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Am J Med Sci. 1977 Jan-Feb;273(1):95-9.

Down's syndrome and autoimmunity.

Abstract

A patient with Down's syndrome (DS) with multiple autoimmune phenomena is described. She suffered from hypothroidism, a celiac-like enteropathy and hemolytic anemia, and displayed cellular immunity directed against peripheral nerve antigen and basic myeloprotein and serum autoantibodies to many other tissue antigens. Her mother did not suffer from any overt autoimmune disease, but similar autoantibodies were found in her serum. It is suggested that DS resembles other autoimmune diseases, especially that which occurs in the NZB mice. The resemblance is based on the assumption that in both cases genetic and/or viral factors cause T-cell dysfunction which leads on the one hand to increased susceptibility to infections and leukemias, to autoimmune phenomena and to depressed cellular immunity, and on the other hand to increased B--cell reactivity.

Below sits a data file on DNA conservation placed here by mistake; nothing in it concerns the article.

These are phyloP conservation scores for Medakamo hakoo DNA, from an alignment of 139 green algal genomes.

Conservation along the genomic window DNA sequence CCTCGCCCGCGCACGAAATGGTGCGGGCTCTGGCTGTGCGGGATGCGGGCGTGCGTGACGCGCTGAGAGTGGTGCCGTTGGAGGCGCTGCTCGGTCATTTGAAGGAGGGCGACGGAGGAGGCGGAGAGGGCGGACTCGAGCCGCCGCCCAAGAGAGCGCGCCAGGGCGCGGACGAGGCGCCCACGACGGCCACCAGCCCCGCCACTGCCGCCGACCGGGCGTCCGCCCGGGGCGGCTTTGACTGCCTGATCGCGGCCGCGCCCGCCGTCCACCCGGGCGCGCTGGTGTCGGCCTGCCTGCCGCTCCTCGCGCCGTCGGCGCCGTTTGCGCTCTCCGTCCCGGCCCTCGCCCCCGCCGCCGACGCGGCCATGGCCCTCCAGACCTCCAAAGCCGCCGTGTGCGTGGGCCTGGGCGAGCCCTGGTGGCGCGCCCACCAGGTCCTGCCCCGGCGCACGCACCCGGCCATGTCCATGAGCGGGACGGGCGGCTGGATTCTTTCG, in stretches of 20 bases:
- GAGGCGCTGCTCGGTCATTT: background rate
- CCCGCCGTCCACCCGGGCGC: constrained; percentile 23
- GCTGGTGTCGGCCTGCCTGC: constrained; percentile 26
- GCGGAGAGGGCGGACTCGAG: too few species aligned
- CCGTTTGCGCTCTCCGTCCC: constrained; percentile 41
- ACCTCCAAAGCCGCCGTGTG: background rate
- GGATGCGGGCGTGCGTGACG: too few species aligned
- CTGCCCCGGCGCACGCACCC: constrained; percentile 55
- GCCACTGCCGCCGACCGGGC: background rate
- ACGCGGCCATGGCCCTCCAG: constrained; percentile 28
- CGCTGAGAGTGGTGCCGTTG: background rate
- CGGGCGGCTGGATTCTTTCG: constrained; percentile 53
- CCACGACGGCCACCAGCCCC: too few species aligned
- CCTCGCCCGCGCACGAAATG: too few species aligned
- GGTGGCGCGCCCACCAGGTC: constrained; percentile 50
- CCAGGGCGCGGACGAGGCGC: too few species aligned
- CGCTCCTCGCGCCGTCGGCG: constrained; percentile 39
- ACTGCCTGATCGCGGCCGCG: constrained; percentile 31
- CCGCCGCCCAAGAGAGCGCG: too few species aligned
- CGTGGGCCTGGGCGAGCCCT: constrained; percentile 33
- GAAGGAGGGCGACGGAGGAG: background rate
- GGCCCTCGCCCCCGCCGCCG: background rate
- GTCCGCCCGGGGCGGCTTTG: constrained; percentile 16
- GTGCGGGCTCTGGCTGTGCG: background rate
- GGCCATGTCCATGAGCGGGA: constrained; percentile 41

[Indexed for MEDLINE]

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